Sediment (Corg) samples typically undergo the acid pretreatment only, to remove inorganic carbon before combustion. We also offer vapor-phase acidification when requested. If your sediment contains plant material like peat, then we recommend the same treatment as plant/wood samples to remove any mobile humic or fulvic components. If the sediment contains a peat component, please indicate your preference for acid only or an acid-base-acid series of leaches on the submittal form.

Submit dry sediment samples in well-labeled, clean glass or plastic containers. We assume samples are homogeneous. Some submitters dry and grind sediment samples prior to submission to ensure homogeneity.


The carbon content of charcoal can vary significantly. However, under good conditions, 40% is a reasonable estimate of the organic carbon by weight.

Often, charcoal becomes broken and disseminated in surrounding soil matrixes. Separation or purification of the charcoal component may be as simple as scraping away the outer surfaces, but if disseminated, can be performed by gently cleansing samples, sieving and using a wet "picking" brush under a microscopic or magnifier to collect the charcoal fragments. Then, if further cleaning is necessary, gently sonicate samples with distilled water and carefully draw off the water. Repeat until clean. Dry, weigh and transfer to clean glass vials. If a mixture of disseminated material is submitted, then the mixture will be combusted; our procedures do not include hand-picking out the fragments of charcoal.

The pretreatment of charcoal is the same as that of plant/wood and involves a series of acid-base-acid leaches to remove the mobile phases of organic carbon (fulvic and humic acids) and any inorganic carbon.

Compound-specific (CSRA)

Compound Specific Radiocarbon Analysis (CSRA) samples are those collected by submitters with a PCGC, or preparative capillary gas chromatographic system (supplemented with a liquid-chromatographic system). Compound-specific samples are usually small samples (less than 100 µg C) requiring a solvent transfer to a combustion tube. Techniques to handle such small samples were initially developed at NOSAMS specifically to aid the development of compound-specific radiocarbon analysis of compounds like fatty acids, sterols, plant waxes, lignin phenols, PAHs, PCBs, and lipids. Training is available for the PCGC technique. Compound-specific samples may be prepared and isolated by NOSAMS staff with fees determined upon request. (contact NOSAMS)


Approximately 0.5 gram of bone material is required to extract enough collagen for a standard AMS sample. This is approximate since conditions for preservation vary and generally, the older the bone, the less collagen is extracted. Due to the labor-intensity of the extraction, if an inadequate amount of collagen is obtained from a sample for AMS, we will bill for partial processing up to the point of the collagen extraction.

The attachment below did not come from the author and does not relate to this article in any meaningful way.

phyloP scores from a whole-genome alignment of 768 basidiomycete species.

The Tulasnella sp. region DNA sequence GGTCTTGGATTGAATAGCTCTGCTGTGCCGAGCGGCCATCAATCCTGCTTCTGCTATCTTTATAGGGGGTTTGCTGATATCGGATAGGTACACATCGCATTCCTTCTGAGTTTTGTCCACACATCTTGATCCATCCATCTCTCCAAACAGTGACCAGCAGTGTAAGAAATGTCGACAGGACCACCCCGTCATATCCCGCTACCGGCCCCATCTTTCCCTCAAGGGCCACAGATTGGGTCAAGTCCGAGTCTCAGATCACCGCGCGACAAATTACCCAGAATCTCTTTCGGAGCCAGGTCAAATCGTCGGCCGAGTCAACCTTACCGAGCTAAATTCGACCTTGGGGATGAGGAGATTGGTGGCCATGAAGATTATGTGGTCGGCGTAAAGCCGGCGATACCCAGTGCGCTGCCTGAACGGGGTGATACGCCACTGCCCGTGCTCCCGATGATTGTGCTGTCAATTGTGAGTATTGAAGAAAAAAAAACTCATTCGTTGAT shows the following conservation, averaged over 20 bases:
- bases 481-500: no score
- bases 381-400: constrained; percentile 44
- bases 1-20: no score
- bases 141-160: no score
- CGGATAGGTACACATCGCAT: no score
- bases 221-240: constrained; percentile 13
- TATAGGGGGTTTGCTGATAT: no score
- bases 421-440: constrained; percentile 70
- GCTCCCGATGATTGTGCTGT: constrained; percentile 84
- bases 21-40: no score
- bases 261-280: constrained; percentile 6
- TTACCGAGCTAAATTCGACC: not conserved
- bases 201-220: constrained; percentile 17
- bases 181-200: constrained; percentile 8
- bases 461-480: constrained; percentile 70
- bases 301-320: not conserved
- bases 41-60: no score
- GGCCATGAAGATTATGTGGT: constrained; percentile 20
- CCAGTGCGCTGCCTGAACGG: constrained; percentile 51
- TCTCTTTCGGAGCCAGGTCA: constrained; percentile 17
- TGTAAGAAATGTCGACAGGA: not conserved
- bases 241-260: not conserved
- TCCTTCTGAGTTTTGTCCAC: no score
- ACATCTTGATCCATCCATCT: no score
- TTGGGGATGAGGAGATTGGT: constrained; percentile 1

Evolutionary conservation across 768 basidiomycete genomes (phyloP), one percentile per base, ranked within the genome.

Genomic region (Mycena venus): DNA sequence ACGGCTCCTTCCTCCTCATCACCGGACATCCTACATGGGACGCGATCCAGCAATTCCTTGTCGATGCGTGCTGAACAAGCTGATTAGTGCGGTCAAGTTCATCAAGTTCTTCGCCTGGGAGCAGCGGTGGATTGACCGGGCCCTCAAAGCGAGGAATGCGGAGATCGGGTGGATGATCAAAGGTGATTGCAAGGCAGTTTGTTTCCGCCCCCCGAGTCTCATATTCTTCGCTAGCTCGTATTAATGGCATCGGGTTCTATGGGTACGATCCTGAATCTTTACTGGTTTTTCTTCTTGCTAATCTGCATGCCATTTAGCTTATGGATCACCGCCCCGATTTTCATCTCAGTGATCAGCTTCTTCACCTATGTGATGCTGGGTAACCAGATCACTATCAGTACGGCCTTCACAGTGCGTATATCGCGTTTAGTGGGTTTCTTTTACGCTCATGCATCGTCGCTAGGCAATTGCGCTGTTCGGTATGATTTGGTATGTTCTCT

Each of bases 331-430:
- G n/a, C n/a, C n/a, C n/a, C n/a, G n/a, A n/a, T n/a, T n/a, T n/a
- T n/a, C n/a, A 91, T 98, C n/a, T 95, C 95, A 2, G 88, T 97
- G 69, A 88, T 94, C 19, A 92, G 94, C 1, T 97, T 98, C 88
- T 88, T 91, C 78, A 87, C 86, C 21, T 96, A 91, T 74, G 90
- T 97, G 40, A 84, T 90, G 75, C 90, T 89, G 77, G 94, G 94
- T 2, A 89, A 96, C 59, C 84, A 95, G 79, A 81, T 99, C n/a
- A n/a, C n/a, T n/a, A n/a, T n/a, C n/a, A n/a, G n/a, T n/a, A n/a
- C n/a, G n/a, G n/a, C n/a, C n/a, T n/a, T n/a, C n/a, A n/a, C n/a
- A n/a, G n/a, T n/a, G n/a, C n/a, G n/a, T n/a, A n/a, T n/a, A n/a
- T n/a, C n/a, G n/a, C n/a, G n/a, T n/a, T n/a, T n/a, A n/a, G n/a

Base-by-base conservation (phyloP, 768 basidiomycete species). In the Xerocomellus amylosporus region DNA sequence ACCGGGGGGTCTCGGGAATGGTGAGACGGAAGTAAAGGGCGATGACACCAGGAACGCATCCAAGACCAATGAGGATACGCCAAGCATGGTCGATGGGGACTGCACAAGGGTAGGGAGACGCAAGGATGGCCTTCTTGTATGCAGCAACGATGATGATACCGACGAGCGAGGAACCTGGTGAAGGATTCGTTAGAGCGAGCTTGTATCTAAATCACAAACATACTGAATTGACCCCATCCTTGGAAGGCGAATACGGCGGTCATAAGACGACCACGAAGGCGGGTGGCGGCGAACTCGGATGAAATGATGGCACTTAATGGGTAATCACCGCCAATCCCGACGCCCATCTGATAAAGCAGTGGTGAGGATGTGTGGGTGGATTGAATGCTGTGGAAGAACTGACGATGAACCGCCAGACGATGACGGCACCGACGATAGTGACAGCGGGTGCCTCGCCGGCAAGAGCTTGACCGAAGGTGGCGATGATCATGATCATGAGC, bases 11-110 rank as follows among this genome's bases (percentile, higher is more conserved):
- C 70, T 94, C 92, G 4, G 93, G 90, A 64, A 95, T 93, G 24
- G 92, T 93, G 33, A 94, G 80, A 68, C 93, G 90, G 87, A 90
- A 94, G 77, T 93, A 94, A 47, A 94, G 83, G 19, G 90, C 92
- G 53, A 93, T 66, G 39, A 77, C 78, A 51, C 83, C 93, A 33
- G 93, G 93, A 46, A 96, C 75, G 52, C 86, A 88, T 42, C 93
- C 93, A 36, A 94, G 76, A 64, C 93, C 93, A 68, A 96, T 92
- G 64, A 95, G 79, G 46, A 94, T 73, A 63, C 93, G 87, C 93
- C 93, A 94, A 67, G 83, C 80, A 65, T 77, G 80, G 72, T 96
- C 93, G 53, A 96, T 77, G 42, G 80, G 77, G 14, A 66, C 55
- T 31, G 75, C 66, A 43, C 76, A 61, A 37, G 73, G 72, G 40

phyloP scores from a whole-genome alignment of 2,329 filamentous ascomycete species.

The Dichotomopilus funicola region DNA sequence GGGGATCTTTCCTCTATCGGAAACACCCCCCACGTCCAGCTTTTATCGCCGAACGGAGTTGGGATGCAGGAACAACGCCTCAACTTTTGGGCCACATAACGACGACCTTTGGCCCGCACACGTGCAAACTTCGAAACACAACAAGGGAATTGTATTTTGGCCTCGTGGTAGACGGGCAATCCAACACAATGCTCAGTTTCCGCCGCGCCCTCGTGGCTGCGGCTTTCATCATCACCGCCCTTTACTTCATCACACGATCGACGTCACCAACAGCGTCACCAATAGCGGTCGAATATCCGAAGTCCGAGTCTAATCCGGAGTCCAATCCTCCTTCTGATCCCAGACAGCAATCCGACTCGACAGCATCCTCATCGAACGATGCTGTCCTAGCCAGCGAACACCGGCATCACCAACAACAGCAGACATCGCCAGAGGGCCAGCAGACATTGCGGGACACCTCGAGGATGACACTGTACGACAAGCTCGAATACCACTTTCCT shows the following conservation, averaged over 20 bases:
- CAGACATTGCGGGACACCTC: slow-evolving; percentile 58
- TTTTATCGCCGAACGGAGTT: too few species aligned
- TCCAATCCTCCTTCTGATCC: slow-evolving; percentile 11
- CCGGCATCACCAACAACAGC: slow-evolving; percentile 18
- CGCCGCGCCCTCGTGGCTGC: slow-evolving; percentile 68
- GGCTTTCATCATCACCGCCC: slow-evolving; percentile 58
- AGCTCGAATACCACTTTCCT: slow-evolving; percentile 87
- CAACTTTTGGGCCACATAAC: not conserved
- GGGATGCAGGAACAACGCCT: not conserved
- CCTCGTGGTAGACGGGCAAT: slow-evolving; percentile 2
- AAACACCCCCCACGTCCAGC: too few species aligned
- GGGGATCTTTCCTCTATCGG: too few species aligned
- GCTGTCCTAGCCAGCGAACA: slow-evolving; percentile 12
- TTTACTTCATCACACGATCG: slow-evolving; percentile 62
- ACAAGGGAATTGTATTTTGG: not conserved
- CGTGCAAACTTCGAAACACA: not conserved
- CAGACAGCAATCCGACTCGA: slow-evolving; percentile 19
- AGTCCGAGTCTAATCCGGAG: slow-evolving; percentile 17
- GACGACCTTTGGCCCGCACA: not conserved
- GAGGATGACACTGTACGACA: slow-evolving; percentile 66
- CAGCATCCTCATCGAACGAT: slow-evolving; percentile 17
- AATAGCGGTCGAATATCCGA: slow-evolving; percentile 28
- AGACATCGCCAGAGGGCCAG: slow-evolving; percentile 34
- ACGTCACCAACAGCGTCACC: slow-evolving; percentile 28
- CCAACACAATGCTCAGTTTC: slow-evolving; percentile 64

Currently we are sending our bone samples to an outside specialist for the extraction of collagen, and in turn we combust the collagen and convert to graphite here in our Sample Prep Lab. The collagen extraction method used is referred to as EDTA (ethylenediaminetetra-acetic acid). It takes generally no more than 30 days to get the collagen and we try our best to keep the total turnaround time to a minimum, but in some cases, the decalcification of bone can take longer. For instance, if the bone is poorly preserved or contains a lot of humic material or dirt, the process may take a few weeks longer than the average turnaround.

Water DOC

Analysis of Dissolved Organic Carbon (DOC) by UV extraction of CO2 is available in our Sample Prep Lab. Typically investigators filter samples prior to submission. DOC samples can be acidified with high purity hydrochloric or phosphoric acid (to pH of ~2.5 +/- 0.3) or sent frozen (filtered, non-acidified) to the facility. Only glass bottles are recommended for storing DOC samples. We will not accept DOC samples preserved with mercury (II) chloride as the mercury absorbs light from the UV lamp and may contaminate the quartz reactor. Unless prior arrangements and a shipping account number are provided, remaining sample and the containers will be disposed of after analysis.

The rate of sample analysis for DOC is one per day so expect longer turnaround times than for other processes. Samples containing less than 100 micrograms of carbon will be analyzed only by arrangement with the staff chemist, Roberta Hansman (

Proteinaceous Corals

Unless otherwise requested, proteinaceous corals are considered "ready to burn" and do not require pretreatment.

POC or Aerosols on Filters

Particulates collected on quartz filters can be combusted at high temperature (850 deg C) together with the sample. If pyrex filters are used, the temperature must be reduced (550 deg C) which could result in incomplete combustion of total organic carbon. Please provide the carbon loading (in milligrams C) and filter type in order for us to assess how much of the sample/filter to pack into a combustion tube and the temperature to use. It's best to receive the filters flat rather than packed or rolled to fit into vials or containers. Past clients have used cleaned/baked aluminum foil to double wrap the sample and filter, freeze and send to us. Pre-combust foil at 550 degrees for one hour before using. Aerosols are kept cool and dry to avoid bacterial growth. Unless pretreated by the submitter, POC samples will be acid fumigated, neutralized and thoroughly dried prior to combustion. If submitted pre-treated, samples must be completely neutral and dry or an additional fee may apply.

Pure CO2